(3) When deciding which distributions to get, focus on those whose software packaging method matches the Xandros distribution you already have for better compatibility between your netbook and the other computer you want to get. In your case, the software packaging method is APT (Debian based). This means you want to look at distributions like Ubuntu, Mepis and Freespire.

(4) However, don't neglect distributions that aren't Debian based. In particular, you might want to try out a couple of RPM based distributions and the ones that have worked for me are: SUSE and CentOS. You probably want to stay away from Fedora Core for now. Its GUI behaviour is too sloppy and would need a lot of cleanup done on it to make it usable. For me, FC4 was reasonable but I did see plenty signs of sloppiness, but FC8 was unusable out of the box, the worst problem being the normal logout function only worked intermittently.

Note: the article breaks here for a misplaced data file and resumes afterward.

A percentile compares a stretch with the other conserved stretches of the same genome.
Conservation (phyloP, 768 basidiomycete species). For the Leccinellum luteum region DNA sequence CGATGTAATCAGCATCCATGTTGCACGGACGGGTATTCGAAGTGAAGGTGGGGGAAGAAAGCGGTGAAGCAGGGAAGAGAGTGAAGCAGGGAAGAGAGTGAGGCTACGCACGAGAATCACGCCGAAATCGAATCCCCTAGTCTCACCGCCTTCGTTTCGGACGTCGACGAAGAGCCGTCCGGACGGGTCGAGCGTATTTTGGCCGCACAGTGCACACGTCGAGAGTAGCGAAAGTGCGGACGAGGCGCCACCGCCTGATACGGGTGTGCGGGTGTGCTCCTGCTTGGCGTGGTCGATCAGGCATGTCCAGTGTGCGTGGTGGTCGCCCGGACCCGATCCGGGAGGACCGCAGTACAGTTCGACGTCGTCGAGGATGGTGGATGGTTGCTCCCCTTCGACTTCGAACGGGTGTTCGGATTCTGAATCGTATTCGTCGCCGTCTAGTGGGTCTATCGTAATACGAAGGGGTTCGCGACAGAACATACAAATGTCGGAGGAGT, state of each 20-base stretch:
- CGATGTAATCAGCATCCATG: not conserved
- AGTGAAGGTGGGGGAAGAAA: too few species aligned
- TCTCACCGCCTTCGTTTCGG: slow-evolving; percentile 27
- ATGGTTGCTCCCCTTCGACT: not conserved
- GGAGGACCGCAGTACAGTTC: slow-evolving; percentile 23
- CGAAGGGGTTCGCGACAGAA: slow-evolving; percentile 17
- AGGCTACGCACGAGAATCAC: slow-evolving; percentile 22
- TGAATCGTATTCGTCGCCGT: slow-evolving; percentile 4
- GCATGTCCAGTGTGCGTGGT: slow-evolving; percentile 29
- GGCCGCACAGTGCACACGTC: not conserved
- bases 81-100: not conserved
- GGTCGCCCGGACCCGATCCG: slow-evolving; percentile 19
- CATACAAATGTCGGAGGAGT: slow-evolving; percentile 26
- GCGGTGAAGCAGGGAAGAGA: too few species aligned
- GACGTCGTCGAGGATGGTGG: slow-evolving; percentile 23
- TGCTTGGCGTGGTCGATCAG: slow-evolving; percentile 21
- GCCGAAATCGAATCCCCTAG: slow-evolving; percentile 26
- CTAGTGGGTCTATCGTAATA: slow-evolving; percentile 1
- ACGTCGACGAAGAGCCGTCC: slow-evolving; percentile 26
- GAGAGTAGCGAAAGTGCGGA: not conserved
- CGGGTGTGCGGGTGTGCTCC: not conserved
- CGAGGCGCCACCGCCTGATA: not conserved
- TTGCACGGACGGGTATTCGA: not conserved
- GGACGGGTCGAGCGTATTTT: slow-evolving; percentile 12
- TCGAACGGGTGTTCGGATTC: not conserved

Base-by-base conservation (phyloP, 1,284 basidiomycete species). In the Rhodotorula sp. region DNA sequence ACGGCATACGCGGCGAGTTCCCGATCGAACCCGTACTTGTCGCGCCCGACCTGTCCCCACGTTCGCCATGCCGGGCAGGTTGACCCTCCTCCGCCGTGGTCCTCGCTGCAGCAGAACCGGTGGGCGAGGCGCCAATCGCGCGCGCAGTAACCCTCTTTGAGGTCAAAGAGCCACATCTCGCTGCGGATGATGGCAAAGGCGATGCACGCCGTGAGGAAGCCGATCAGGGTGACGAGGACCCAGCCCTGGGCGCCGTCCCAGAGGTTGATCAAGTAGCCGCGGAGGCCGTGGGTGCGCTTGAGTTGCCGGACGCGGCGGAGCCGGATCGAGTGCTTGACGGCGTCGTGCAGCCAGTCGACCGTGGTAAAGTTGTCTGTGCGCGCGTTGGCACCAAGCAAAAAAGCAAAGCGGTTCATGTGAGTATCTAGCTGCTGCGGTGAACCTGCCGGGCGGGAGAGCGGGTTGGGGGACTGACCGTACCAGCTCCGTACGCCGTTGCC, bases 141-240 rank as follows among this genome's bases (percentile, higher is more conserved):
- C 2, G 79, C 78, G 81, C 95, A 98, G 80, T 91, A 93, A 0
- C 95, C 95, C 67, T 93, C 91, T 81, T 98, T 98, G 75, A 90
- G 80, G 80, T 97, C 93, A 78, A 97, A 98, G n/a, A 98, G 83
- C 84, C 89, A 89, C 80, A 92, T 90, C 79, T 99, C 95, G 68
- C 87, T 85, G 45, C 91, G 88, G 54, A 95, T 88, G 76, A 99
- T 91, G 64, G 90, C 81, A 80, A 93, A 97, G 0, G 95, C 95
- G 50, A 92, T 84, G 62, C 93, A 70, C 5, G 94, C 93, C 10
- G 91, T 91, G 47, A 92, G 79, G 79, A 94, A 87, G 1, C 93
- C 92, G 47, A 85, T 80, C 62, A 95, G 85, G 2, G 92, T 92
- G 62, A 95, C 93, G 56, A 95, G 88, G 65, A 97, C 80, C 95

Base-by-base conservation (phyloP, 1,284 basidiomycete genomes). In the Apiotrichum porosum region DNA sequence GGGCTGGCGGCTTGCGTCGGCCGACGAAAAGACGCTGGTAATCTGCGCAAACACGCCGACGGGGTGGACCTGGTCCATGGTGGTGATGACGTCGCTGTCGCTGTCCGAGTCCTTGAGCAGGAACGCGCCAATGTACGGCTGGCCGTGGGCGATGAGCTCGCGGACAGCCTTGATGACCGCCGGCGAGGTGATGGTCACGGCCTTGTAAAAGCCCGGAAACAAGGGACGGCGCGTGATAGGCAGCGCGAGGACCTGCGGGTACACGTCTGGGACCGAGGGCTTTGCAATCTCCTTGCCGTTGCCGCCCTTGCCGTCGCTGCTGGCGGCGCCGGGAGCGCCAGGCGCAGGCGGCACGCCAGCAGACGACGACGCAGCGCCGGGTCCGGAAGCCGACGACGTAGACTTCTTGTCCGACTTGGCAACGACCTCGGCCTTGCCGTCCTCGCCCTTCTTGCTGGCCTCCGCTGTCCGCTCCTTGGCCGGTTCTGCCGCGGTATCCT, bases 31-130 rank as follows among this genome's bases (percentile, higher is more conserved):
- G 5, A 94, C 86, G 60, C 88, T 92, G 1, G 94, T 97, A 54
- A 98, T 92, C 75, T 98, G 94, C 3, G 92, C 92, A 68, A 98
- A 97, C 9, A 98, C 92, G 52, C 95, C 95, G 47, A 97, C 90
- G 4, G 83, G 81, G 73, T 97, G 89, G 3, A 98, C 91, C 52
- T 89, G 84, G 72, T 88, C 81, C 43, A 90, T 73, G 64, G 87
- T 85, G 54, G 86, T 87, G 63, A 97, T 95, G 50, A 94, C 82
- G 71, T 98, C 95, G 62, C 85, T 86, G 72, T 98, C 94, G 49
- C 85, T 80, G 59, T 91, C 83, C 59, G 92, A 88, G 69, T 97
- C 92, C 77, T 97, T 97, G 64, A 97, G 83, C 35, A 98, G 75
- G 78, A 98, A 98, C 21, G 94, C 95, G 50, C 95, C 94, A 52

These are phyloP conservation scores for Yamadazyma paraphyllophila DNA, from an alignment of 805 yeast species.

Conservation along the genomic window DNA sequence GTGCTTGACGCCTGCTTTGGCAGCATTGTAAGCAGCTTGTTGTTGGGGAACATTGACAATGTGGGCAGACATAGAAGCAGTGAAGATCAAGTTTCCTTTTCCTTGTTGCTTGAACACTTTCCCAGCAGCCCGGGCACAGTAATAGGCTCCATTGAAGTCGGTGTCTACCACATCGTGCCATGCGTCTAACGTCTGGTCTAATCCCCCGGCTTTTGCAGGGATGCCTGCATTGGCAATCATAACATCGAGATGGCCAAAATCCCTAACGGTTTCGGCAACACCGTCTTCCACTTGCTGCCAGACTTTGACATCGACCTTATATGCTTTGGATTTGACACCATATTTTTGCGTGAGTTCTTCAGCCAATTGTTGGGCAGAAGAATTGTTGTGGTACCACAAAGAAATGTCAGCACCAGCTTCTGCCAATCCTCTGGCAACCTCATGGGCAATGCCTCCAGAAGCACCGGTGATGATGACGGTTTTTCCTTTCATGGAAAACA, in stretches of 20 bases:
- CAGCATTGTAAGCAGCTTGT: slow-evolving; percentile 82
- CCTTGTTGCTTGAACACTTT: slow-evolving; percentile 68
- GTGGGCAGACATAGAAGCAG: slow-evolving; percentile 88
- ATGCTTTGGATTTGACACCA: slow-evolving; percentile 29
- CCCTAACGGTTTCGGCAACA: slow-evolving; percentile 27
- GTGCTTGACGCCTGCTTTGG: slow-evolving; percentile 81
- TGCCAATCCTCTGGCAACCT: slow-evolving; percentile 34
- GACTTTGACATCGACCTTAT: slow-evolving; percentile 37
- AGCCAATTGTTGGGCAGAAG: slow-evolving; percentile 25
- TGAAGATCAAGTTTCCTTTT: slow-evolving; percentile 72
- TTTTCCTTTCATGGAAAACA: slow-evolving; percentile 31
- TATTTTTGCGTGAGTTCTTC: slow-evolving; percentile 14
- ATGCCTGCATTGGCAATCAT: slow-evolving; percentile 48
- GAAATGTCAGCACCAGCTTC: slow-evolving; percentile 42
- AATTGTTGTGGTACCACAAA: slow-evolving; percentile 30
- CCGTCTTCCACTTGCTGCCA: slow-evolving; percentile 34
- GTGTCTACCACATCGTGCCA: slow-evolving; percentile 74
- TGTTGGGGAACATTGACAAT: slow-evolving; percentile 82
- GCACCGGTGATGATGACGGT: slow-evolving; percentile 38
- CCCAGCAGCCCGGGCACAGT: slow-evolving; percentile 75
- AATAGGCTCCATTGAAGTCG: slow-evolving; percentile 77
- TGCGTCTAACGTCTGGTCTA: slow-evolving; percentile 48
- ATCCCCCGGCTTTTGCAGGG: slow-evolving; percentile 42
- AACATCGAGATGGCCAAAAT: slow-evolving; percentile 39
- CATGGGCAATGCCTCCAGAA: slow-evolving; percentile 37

Very helpful information, xode! Thank you!

So, one of the significant differences in distros is in how they handle software packages. I didn't know that before (and I still don't know how to download and install software). I have learned that most software is in a .tar file and most of it has been compressed (.gz). I'm unaware of what 'tar' means at this point (something to do with bundling multiple files into one file?), but will read the man-page. Are there other file formats that are commonly used for software distribution? If so, are any better or worse than others?